film review
Arts and Entertainment
arts + ents
Arts and Entertainment
James Franco and Zachary Quinto in I Am Michael

Film review Michael Glatze biopic isn't about a self-hating gay man gone straight

Arts and Entertainment
A scene from the movie 'Get Hard'
tvWill Ferrell’s new film Get Hard receives its first reviews
Arts and Entertainment
Left to right: David Cameron (Mark Dexter), Nick Clegg (Bertie Carvel) and Gordon Brown (Ian Grieve)
tvReview: Ian Grieve gets another chance to play Gordon Brown... this is the kinder version
Arts and Entertainment
Benedict Cumberbatch and Martin Freeman in the first look picture from next year's Sherlock special

TV
Arts and Entertainment
Because it wouldn’t be Glastonbury without people kicking off about the headline acts, a petition has already been launched to stop Kanye West performing on the Saturday night

music
Arts and Entertainment
Molly Risker, Helen Monks, Caden-Ellis Wall, Rebekah Staton, Erin Freeman, Philip Jackson and Alexa Davies in ‘Raised by Wolves’

TV review
Arts and Entertainment

TV
Arts and Entertainment
James May, Jeremy Clarkson and Richard Hammond in the Top Gear Patagonia Special

TV
Arts and Entertainment
Game of Thrones will run for ten years if HBO gets its way but showrunners have mentioned ending it after seven

Game of Thrones
Arts and Entertainment
Mans Zelmerlow will perform 'Heroes' for Sweden at the Eurovision Song Contest 2015

music
Arts and Entertainment
Elizabeth (Heida Reed) and Ross Poldark (Aiden Turner) in the BBC's remake of their 1975 original Poldark

Poldark review
  • Get to the point
Latest stories from i100
Have you tried new the Independent Digital Edition apps?

ES Rentals

    Independent Dating
    and  

    By clicking 'Search' you
    are agreeing to our
    Terms of Use.

    Election 2015: How many of the Government's coalition agreement promises have been kept?

    Promises, promises

    But how many coalition agreement pledges have been kept?
    The Gaza fisherman who built his own reef - and was shot dead there by an Israeli gunboat

    The death of a Gaza fisherman

    He built his own reef, and was fatally shot there by an Israeli gunboat
    Saudi Arabia's airstrikes in Yemen are fuelling the Gulf's fire

    Saudi airstrikes are fuelling the Gulf's fire

    Arab intervention in Yemen risks entrenching Sunni-Shia divide and handing a victory to Isis, says Patrick Cockburn
    Zayn Malik's departure from One Direction shows the perils of fame in the age of social media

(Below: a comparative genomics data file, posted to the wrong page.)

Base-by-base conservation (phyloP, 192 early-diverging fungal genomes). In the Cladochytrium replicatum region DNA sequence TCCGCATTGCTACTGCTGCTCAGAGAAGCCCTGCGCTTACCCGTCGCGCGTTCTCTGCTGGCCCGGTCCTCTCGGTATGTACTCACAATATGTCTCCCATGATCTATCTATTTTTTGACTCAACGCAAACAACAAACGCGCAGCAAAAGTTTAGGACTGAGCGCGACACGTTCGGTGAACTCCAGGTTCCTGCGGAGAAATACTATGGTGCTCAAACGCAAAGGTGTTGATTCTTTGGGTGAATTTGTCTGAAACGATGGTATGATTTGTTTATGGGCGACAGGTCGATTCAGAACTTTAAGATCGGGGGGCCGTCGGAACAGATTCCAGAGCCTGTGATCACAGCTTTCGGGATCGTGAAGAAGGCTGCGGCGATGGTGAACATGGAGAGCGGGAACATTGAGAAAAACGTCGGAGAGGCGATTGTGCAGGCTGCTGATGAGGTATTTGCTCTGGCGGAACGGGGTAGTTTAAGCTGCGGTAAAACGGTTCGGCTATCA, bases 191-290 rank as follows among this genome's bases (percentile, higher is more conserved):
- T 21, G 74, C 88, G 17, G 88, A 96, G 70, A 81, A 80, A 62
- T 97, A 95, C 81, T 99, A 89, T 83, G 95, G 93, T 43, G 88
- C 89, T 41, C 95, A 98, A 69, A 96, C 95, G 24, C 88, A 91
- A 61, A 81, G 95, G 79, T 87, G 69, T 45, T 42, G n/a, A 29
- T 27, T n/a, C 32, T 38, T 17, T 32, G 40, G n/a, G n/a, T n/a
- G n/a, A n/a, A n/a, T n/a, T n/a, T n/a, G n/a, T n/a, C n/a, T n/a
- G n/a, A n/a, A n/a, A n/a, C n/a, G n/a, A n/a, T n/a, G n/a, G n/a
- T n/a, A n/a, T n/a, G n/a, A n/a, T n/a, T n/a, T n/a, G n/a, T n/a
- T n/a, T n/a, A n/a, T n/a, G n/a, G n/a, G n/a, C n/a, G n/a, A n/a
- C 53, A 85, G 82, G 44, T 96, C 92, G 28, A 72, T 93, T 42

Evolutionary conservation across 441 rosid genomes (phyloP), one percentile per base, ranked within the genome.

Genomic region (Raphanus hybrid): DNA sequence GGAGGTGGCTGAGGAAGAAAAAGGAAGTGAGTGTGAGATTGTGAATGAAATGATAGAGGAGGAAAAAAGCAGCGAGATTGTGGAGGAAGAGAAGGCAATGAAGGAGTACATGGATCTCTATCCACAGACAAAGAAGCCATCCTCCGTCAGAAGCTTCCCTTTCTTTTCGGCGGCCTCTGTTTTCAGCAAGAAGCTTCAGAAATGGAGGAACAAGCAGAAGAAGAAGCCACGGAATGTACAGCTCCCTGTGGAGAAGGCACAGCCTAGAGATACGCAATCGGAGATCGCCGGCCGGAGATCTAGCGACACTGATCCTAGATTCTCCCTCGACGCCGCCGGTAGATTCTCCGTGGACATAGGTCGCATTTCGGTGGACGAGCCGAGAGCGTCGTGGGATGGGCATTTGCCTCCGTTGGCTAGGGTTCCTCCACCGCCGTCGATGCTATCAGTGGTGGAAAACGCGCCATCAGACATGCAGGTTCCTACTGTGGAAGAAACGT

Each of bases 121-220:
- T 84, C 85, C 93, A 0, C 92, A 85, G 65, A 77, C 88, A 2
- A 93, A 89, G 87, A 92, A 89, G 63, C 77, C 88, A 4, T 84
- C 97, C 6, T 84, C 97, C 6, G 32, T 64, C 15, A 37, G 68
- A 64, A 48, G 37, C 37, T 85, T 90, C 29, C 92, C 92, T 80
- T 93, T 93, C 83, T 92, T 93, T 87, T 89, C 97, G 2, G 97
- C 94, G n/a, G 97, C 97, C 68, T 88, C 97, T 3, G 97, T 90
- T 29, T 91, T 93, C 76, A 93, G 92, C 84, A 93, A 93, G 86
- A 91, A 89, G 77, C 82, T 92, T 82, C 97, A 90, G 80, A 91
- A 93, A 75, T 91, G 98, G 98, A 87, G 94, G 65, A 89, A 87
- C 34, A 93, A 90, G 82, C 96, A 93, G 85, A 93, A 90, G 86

The only direction Zayn could go

    We wince at the anguish of One Direction's fans, but Malik's departure shows the perils of fame in the age of social media
    Young Magician of the Year 2015: Meet the schoolgirl from Newcastle who has her heart set on being the competition's first female winner

    Spells like teen spirit

    A 16-year-old from Newcastle has set her heart on being the first female to win Young Magician of the Year. Jonathan Owen meets her
    Jonathan Anderson: If fashion is a cycle, this young man knows just how to ride it

    If fashion is a cycle, this young man knows just how to ride it

    British designer Jonathan Anderson is putting his stamp on venerable house Loewe
    Number plates scheme could provide a licence to offend in the land of the free

    Licence to offend in the land of the free

    Cash-strapped states have hit on a way of making money out of drivers that may be in collision with the First Amendment, says Rupert Cornwell
    From farm to fork: Meet the Cornish fishermen, vegetable-growers and butchers causing a stir in London's top restaurants

    From farm to fork in Cornwall

    One man is bringing together Cornwall's most accomplished growers, fishermen and butchers with London's best chefs to put the finest, freshest produce on the plates of some of the country’s best restaurants
    Robert Parker interview: The world's top wine critic on tasting 10,000 bottles a year, absurd drinking notes and New World wannabes

    Robert Parker interview

    The world's top wine critic on tasting 10,000 bottles a year, absurd drinking notes and New World wannabes
    Don't believe the stereotype - or should you?

    Don't believe the stereotype - or should you?

    We exaggerate regional traits and turn them into jokes - and those on the receiving end are in on it too, says DJ Taylor
    How to make your own Easter egg: Willie Harcourt-Cooze shares his chocolate recipes

    How to make your own Easter egg

    Willie Harcourt-Cooze talks about his love affair with 'cacao' - and creates an Easter egg especially for The Independent on Sunday
    Bill Granger recipes: Our chef declares barbecue season open with his twist on a tradtional Easter Sunday lamb lunch

    Bill Granger's twist on Easter Sunday lunch

    Next weekend, our chef plans to return to his Aussie roots by firing up the barbecue
    Joe Marler: 'It's the way I think the game should be played'

    Joe Marler: 'It's the way I think the game should be played'

    The England prop relives the highs and lows of last Saturday's remarkable afternoon of Six Nations rugby
    Cricket World Cup 2015: Has the success of the tournament spelt the end for Test matches?

    Cricket World Cup 2015

    Has the success of the tournament spelt the end for Test matches?
    The Last Word: Justin Gatlin knows the price of everything, the value of nothing

    Michael Calvin's Last Word

    Justin Gatlin knows the price of everything, the value of nothing